The recent controversy over Justine Larbalestier's cover reinforces that skin color still matters in publishing. My publisher and I both felt it was important to place my ethnic elf princess on the cover of my book. We are really going to be testing this.
Chicago, IL (PRWEB) August 19, 2009
When Monroe S Tarver first created the elf princess for his children's story, "Imagia and the Magic Pearls" (Wizarding World Press, November 2009), he had never seen a black-skinned fairy or black elf princess before. Tarver was hoping his twist on the traditional classic fantasy image would be acceptable to the general mainstream market in 2009.
Imagine Tarver's surprise when media giant Disney also announced they would premier a black princess for the first time in their 2009 movie, "The Princess and the Frog". That would certainly seem to help, but Tarver still is not sure how it will impact printed works, such as "Imagia and the Magic Pearls," the first book in his "Tales from the Mapmaker" series.
"I am hoping it will open the door wider for me and other authors like me, but the book industry has been just as behind as the movie industry when it comes to the portrayal of ethnic characters," Tarver explained. "The recent controversy over Justine Larbalestier's cover reinforces that skin color still matters in publishing. My publisher and I both felt it was important to place my ethnic elf princess on the cover of my book. We are really going to be testing this."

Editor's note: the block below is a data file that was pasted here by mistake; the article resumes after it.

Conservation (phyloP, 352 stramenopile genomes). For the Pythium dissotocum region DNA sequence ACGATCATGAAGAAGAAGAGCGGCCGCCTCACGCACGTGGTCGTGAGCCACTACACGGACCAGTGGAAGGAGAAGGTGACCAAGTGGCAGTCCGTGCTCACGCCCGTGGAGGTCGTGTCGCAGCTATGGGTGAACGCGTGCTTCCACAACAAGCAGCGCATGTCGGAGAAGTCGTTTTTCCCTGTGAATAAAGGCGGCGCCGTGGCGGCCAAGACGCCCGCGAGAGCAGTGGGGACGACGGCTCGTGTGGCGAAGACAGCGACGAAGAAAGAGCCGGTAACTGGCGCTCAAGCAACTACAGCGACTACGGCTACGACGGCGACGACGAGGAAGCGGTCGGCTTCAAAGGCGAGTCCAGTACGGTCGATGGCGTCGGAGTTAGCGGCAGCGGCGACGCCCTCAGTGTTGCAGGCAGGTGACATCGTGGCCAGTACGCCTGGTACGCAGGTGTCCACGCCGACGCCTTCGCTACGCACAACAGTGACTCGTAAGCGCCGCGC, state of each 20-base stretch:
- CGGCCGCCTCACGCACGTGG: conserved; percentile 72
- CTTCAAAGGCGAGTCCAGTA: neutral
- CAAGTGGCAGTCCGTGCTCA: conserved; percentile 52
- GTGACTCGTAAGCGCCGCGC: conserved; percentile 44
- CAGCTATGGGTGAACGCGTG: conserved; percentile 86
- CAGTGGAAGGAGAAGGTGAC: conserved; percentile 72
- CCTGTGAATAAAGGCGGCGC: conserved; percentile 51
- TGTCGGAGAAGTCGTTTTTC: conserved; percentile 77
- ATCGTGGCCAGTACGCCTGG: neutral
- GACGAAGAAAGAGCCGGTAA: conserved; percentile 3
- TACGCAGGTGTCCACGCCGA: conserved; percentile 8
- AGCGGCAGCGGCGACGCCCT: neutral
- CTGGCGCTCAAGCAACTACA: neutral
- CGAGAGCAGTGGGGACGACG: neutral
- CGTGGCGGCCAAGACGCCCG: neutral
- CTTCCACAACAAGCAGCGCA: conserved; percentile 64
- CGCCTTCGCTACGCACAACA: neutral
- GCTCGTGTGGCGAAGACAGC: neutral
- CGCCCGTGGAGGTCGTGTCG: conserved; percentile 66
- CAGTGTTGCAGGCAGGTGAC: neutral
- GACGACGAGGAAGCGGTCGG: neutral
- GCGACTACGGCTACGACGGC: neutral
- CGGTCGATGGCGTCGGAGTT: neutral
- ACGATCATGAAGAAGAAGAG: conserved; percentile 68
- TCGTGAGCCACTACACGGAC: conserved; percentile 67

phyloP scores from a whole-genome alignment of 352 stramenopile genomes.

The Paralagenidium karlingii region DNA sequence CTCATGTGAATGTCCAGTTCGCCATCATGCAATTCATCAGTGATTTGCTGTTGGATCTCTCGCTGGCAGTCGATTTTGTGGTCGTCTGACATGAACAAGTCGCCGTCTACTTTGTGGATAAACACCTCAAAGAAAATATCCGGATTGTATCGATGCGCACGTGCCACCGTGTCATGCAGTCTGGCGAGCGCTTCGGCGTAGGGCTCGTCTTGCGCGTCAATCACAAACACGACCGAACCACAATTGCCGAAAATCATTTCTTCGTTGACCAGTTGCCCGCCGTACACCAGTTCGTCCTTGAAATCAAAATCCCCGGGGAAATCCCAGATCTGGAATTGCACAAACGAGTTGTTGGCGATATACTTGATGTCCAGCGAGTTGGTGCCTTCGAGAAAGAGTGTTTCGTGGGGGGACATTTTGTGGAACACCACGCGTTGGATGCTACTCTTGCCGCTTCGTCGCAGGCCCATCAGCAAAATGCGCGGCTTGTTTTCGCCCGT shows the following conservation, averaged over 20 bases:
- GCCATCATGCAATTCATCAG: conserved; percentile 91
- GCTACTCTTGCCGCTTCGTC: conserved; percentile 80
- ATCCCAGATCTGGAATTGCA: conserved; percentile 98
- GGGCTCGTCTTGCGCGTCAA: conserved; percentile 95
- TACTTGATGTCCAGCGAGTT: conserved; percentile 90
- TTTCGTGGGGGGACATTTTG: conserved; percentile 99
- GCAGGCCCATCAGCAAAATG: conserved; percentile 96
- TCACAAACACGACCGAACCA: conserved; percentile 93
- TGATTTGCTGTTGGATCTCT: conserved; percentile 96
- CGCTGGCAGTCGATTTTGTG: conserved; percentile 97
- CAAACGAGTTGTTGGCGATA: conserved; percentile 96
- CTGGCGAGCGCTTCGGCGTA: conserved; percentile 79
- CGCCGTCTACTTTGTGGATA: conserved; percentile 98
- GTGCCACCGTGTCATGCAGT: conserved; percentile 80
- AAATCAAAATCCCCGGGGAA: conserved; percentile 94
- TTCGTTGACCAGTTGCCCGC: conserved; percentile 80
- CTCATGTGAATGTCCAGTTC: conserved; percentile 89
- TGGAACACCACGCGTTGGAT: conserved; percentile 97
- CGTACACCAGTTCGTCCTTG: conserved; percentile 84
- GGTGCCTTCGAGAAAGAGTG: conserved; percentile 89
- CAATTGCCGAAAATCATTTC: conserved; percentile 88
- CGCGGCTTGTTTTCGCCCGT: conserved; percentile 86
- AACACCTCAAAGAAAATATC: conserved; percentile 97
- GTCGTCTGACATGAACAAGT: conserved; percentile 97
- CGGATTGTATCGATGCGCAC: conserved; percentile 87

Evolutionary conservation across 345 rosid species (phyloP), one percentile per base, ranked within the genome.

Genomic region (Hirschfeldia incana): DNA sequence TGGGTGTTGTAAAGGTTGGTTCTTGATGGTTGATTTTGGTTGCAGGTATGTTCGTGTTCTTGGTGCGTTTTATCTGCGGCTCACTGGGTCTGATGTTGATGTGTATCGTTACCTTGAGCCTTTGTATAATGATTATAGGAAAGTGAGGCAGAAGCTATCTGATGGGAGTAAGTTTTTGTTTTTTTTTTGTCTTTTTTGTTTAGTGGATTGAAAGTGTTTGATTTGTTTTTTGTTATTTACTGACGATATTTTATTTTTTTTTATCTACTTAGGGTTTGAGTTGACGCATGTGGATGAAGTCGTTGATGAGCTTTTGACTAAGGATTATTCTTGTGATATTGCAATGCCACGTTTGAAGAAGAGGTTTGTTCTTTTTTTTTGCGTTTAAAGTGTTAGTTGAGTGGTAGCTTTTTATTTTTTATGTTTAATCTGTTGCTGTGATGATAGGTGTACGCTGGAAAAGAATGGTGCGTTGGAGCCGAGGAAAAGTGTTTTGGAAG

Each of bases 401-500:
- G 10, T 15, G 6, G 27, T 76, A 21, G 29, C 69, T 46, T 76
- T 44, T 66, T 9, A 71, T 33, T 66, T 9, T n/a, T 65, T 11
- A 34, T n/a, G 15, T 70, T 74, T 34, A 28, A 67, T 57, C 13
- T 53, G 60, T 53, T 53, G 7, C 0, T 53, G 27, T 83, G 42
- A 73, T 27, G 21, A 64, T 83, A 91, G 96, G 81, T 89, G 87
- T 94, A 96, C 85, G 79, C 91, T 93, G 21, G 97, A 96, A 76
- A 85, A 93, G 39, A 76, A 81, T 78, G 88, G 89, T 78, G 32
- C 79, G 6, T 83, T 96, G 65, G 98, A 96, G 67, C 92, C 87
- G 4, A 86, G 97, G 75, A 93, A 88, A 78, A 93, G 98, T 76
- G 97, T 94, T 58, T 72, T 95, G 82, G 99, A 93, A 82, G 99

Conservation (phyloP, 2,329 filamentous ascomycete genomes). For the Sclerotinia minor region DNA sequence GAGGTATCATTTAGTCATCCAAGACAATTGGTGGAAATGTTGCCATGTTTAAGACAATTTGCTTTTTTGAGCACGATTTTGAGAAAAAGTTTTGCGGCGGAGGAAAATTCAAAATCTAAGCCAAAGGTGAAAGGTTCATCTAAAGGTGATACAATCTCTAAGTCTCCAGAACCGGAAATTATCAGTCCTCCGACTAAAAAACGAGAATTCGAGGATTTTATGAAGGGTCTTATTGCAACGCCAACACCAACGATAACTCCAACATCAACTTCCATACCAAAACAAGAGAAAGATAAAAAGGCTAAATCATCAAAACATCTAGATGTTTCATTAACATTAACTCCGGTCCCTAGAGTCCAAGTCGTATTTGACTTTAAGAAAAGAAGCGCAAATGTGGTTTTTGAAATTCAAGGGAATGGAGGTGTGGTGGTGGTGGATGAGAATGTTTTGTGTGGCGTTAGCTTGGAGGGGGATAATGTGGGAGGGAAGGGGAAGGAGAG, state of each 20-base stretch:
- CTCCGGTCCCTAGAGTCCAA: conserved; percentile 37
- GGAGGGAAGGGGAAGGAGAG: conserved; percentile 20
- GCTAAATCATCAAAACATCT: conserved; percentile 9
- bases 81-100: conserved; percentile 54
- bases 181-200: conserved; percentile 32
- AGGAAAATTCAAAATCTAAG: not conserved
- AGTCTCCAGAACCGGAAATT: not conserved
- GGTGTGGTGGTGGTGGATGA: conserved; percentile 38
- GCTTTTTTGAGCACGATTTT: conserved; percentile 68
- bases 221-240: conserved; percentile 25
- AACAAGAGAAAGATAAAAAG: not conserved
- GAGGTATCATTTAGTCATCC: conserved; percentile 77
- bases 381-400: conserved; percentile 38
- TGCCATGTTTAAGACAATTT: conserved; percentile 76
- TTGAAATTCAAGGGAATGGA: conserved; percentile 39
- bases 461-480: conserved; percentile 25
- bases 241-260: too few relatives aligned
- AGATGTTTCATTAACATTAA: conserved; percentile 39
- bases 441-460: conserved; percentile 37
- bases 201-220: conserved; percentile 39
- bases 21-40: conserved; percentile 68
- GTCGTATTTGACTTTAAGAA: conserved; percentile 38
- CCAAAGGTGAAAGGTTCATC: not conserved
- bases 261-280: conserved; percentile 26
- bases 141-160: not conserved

Book publisher Bloomsbury recently decided to put the image of a long-haired, fair-skinned female on the cover of "Liar," a book about a short-haired black character. Larbalestier, the author, was not happy with the cover. However, her publisher overrode her objections. They felt the long-haired, pale girl would sell best--even though it had nothing to do with the story. Many people are examining the bookshelves and wondering whether the industry is truly responding to public taste, or if it is out of touch with the public and needs a "face lift."
The timing might seem that Tarver's and Disney's projects were inspired by President Barack Obama's success, but both began their work long before his race for the presidency. Therefore, those coincidences are not driven by hype but by a nation that has become truly multicultural. However, there is still the question of whether the book industry is ready for this cultural change.
It is clear that parents have been hoping for this trend for a long time. "I, as a black female, am happy that they are making a black princess film (wish they had one when I was a kid, would have been nice)," posted Kristin Smith on ComingSoon.net. Comments like this one reflect the opinions posted across the Web about a black main character in the upcoming Disney movie.
Monroe S Tarver, an African American, is the author and illustrator of Imagia and the Magic Pearls, an exciting adventure portraying the power of imagination. He attended Savannah College of Art and Design in Georgia and currently resides in Charlotte, NC. Wizarding World Press is an established name in fantasy, pop culture and children's book publishing. They are best known for their incredibly popular series of Harry Potter fan guides, including the "Ultimate Unofficial Guide to the Mysteries of Harry Potter."
"Tales from the Mapmaker: Imagia and the Magic Pearls" by Monroe S Tarver (Wizarding World Press, November 2009, ISBN 978-0-9723936-5-2, $6.99)
For more information, visit http://www.talesfromthemapmaker.com. To schedule an interview with Monroe S Tarver or receive more information, please contact Amanda C. Willis at amanda(at)prbythebook.com or 512-433-6229. Website: http://www.prbythebook.com